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  1. #1
    Join Date
    Mar 2012
    Posts
    4

    Default Who Can Be Named as a Witness When a Business is Sued

    My question involves business law in the state of: MI

    Hello,

    I would like to learn about corporate litigation process. Who can be called out for litigation from corporate firm and does the corporation have the right to pick and choose who to send to litigation.

    I've got a job as design engineer at a big automotive company. I work on safety stuff, things like sensors, seat belts, air bags and such. Part of my job is to release component and assembly drawings that document part spec and performance. My name goes on the drawing as release engineer.

    Don't get me wrong, we design parts per standards and we test things so i am confident in what we release.

    My concern is that if i am (working level engineer) called up for deposition when someone is sueing my company, experienced lawyer from attacking side can twist my words or draw me to say something stupid and build their case around it.

    So if attacking side somehow found my name from drawings, can they request my company to send me for deposition or can my company send some experienced senior guys to deal with legal matters.

    I am sorry if i asked stupid question, i just want to understand details of litigation process related to who can be called up for deposition. I goggled this and it appears that basically anyone can be called up for deposition. I am worried about this as I don't really want to go to courts. If you guys have some good links i can follow and read up on this matter i would appreciate that.

    Thanks!

  2. #2
    Join Date
    Sep 2005
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    Behind a Desk
    Posts
    74,062

    Default Re: Who Can Be Named as a Witness When a Business is Sued

    If a business is involved in a lawsuit and the opposing party believes that an employee of the business has information relevant to the lawsuit, that party can notice a deposition and subpoena the employee to appear and testify. If the business or employee believes that there are legitimate grounds not to conduct the deposition, or to limit the scope of the deposition, they can attempt to convince the opposing party not to hold the deposition or to voluntarily agree to limits, or may seek a protective order limiting the deposition, and the employee may file a motion to quash a subpoena, but it's going to be a rare circumstance when any of that occurs. A party doesn't get to overrule the other party's witness list or substitute different people for the witnesses the party wishes to depose.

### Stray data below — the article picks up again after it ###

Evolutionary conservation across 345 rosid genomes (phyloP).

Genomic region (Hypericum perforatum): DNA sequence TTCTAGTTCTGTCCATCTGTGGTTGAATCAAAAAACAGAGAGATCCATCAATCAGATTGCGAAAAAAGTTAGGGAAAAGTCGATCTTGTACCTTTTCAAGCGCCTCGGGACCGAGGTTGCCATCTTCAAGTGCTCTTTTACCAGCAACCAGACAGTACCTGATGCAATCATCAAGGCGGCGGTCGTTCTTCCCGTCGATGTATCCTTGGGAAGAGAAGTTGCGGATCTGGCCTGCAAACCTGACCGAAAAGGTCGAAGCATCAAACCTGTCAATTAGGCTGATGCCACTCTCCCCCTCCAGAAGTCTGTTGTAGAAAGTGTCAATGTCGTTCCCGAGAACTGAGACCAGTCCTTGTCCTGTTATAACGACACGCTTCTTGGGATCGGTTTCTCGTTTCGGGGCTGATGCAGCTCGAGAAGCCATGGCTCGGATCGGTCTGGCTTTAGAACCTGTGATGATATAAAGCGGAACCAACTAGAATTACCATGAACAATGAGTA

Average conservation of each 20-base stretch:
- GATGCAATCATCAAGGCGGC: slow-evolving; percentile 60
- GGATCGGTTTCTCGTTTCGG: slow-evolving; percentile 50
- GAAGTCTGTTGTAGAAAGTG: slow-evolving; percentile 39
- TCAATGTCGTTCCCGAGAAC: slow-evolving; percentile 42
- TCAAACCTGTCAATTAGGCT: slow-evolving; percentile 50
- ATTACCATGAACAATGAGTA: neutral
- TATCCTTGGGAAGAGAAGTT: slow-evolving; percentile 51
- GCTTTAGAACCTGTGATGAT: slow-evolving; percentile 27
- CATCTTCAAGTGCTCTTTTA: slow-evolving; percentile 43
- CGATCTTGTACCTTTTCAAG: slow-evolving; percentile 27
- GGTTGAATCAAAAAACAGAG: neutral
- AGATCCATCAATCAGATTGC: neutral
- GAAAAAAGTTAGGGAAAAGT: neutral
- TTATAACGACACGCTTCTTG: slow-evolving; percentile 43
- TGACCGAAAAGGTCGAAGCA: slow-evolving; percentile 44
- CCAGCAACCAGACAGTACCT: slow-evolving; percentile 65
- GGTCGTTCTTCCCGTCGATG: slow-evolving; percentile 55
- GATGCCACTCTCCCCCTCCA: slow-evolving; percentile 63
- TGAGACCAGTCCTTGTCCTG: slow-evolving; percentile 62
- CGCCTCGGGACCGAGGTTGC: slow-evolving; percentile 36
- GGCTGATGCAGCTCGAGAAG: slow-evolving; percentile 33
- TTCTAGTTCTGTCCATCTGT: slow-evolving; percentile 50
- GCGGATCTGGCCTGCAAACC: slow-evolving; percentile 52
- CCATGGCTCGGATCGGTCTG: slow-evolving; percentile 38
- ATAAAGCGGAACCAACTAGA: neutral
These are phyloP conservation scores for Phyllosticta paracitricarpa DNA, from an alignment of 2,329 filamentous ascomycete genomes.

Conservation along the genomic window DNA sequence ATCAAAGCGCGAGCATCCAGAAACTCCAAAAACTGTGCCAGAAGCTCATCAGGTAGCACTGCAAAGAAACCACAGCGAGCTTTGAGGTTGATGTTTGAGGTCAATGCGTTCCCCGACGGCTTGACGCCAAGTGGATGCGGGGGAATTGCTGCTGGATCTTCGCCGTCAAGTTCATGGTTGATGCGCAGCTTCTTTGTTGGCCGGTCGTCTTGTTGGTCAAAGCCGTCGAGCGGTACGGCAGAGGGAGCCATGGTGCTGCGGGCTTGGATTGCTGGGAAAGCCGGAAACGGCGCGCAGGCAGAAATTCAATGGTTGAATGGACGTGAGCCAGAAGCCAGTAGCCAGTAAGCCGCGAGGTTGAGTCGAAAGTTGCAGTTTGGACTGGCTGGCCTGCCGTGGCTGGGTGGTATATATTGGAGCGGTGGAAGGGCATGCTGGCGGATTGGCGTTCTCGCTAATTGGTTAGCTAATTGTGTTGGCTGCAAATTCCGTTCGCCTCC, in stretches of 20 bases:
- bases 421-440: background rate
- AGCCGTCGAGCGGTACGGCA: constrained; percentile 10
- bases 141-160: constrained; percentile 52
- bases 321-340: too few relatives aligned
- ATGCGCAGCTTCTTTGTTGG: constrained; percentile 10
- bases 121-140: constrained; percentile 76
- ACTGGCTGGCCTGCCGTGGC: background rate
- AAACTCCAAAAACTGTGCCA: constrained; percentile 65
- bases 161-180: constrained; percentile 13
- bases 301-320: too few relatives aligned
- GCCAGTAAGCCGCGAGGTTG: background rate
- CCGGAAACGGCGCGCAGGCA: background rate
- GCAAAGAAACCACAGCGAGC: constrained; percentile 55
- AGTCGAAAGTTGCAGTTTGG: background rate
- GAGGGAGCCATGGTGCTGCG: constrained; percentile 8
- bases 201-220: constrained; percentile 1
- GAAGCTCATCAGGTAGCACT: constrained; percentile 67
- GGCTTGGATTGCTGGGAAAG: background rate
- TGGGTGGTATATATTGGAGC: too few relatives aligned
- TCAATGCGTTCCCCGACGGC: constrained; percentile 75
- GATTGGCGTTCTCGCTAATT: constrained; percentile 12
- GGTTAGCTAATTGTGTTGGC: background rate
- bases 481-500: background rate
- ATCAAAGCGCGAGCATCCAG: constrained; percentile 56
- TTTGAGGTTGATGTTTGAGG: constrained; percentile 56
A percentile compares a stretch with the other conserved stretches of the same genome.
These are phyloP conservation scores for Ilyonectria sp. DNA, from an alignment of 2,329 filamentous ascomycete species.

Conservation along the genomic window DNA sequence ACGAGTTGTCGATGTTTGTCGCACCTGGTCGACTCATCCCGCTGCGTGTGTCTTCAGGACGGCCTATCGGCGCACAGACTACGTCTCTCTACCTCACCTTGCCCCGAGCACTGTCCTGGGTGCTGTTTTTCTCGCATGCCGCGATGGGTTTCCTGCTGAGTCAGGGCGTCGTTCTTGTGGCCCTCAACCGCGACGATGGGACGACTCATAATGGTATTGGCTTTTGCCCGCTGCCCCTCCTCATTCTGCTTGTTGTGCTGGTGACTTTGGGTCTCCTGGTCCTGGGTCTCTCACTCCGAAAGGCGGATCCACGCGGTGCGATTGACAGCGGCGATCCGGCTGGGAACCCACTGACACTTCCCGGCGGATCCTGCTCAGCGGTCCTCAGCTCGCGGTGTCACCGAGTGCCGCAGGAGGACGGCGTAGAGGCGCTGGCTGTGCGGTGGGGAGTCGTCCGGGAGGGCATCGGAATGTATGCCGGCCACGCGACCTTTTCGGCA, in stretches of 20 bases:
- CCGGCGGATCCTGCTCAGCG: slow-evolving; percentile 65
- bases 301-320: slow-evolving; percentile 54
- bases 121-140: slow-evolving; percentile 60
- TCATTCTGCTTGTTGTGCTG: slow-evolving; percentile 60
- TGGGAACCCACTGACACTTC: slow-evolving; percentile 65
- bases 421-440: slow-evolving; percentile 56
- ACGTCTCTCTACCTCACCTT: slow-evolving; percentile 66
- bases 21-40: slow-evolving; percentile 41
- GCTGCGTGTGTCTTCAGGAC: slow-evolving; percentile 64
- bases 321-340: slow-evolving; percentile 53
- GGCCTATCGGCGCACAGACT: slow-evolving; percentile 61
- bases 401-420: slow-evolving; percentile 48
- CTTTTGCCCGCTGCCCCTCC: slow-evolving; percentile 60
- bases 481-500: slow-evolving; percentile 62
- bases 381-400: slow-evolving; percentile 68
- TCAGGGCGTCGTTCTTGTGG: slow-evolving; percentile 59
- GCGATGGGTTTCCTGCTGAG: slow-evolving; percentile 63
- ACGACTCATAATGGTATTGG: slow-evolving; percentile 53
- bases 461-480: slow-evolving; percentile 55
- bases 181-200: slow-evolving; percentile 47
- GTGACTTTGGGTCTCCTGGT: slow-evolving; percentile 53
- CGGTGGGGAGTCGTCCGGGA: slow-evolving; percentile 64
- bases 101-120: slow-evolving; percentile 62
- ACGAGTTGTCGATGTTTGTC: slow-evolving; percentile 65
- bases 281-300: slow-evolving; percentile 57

3. #3
    Join Date
    May 2011
    Posts
    638

    Default Re: Who Can Be Named as a Witness When a Business is Sued

    Mr. Knowitall is exactly right. If you are subpoenaed, surely your company will provide you with an attorney to go over the process with you in advance, and to sit with you at the deposition to protect your rights.

  4. #4
    Join Date
    Mar 2012
    Posts
    4

    Default Re: Who Can Be Named as a Witness When a Business is Sued

    I what to thank cmre3456 and Mr. Knowitall for reply to my question. I appreciate that.

  5. #5
    Join Date
    May 2011
    Posts
    638

    Default Re: Who Can Be Named as a Witness When a Business is Sued

    You're very welcome and we wish you the best.

    Some things that we didn't mention but your attorney probably will. Discovery including depositions is by nature a fishing expedition. They are allowed to ask you questions which are irrelevant to the case and which wouldn't be allowed in court (as irrelevant) IF your answer might lead to more information which is relevant. Don't volunteer anything unless they specifically ask.

    Every deposition I've ever been to had one thing in common. A lot of questions were asked, starting with "How are you today?" to any other immaterial thing so that when they pop the important questions, you are relaxed and maybe even a little off-guard.

    If they ask a question you don't want to answer, or which sounds "dangerous," look at your attorney before you answer. He'll either object, or let you know you need to answer. Also, give your answers in a metered way to give your attorney a few seconds to think, and possibly object. Don't just blurt out answers.

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